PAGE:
As Briana Stewart tore up the track at James Logan High School in Union City, scholarship offers poured into her mailbox. The star hurdler received letters from top Division I programs, including Oregon, LSU and Kansas.
But on decision day, she chose a school that had never participated in an NCAA track meet: Division II Academy of Art University.
“I wanted a career that I’d actually be interested in for the rest of my life,” said Stewart, who fell in love with the school’s fashion merchandising program.
Stewart took a leap of faith, joining the school’s inaugural women’s track and field team in 2008, and the move paid off when the Urban Knights won the NCAA Division II indoor track and field national championship in March. In doing so, the Urban Knights snagged a national title in their first year of Division II eligibility, and beginning Thursday, they will try to repeat the feat at the outdoor championships in Pueblo, Colo.
“I believed in this program,” Stewart said. “I’ve watched it grow from a seed to a tree. To see everybody’s dream coming to life is mind-boggling.”
Before the seed was planted, the idea of elite athletics at an art school seemed audacious to almost everyone who isn’t named Elisa Stephens.
In 2006, Stephens, the university president and granddaughter of the academy’s founder, decided to build an athletic department because she thought sports meshed perfectly with the culture of the school. Many of the academy’s programs require highly creative individuals to collaborate in groups, which mirrors the ethos of sports.
“I started to think: ‘What epitomizes teamwork more than anything? Sports,’” Stephens said.
She hired former 49ers tight end Jamie Williams to be the athletic director and, two years later, the school fielded teams in 13 intercollegiate sports, including track and field.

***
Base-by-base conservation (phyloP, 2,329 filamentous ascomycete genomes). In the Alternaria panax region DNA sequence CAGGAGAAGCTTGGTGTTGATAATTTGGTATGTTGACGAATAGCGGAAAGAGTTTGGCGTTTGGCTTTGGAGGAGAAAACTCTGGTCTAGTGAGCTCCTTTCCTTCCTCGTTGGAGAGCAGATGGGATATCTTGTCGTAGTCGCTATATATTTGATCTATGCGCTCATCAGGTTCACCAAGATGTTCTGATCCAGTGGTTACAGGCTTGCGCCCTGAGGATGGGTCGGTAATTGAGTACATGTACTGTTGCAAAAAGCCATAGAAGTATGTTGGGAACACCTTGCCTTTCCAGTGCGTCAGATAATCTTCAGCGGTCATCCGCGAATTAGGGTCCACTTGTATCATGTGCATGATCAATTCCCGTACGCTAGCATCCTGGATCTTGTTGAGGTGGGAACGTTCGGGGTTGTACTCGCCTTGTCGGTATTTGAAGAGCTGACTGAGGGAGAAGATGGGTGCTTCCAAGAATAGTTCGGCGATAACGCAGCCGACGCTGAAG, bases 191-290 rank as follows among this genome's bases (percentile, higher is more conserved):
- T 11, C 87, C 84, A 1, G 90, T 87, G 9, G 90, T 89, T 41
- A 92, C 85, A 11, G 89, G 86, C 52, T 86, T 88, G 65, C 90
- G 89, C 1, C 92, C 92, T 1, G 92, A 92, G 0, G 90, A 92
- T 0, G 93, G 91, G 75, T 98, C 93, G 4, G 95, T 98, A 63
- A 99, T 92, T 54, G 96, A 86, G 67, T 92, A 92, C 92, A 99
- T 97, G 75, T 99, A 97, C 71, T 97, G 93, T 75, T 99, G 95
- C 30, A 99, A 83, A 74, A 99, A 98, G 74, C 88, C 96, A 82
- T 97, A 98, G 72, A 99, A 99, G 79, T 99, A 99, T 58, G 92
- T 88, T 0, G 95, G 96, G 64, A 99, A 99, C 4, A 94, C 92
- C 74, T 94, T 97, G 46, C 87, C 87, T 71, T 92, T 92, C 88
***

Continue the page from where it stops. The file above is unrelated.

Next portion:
But after two seasons, Williams contemplated dropping the sport because the team was uncompetitive.
“I said, ‘I’ll give it one more shot,’” said Williams, who is now associate athletic director at Nebraska. “We hired coach [Charles] Ryan and, obviously, we immediately exceeded expectations.”
Ryan, 32, who grew up in Richmond and coached sprints and hurdles at Louisiana Tech, thought the school had all the ingredients to lure in top recruits: location, access to top high school runners and, most importantly, a unique curriculum.
“No other school in the NCAA has our majors and there’s a thirst out there among athletes,” Ryan said. “They don’t want to study English and political science and chemistry. They make those decisions because they feel like they don’t have any other choices.”
Like Stephens, Ryan believes that art and athletics are “mutually inclusive,” not exclusive, as popular stereotypes often suggest. As a student at UCLA, Ryan wanted to study film, but was told he needed to choose another major if he wanted to run track.
“I was discouraged from exploring my artistic side in college because it would have taken too much time away from sports,” Ryan said.
The school’s curriculum helped Ryan bring in Vashti Thomas, who is ranked as the nation’s sixth-best long jumper.
Thomas spent her first two years of college at Texas A&M and was unhappy in the classroom. She switched majors several times before transferring to the Academy of Art last year to study fine arts.
“I love to draw,” Thomas said. “The fact that I can do both of the things that I love here really inspires me.”
Thomas won indoor national titles in the long jump and 200 meters, and she will compete in five events this week at the outdoor championships. Through fine arts, the prospect for the 2016 Rio de Janeiro Olympics wants to obtain the drawing skills to become a tattoo artist.
“Hopefully at the next Olympics, I’ll be tattooing some rings on people,” said Thomas, who competed at the 2012 U.S. Olympic trials.
In addition to Thomas, Ryan recruited Julian Purvis, who previously ran at Michigan, Jenny Bergren, who competed at Cal Poly San Luis Obispo, and Keanna Moody, an all-state runner from Nebraska.
This week, the women are looking to add some extra color to their canvas by winning their second national title in less than three months and, in the process, Ryan thinks they can shatter a few stereotypes, as well.
“I hope, above all else, that we forever sever the stigma that creative people can’t be athletes,” he said. “That’s bigger than what any of us can do as individuals.”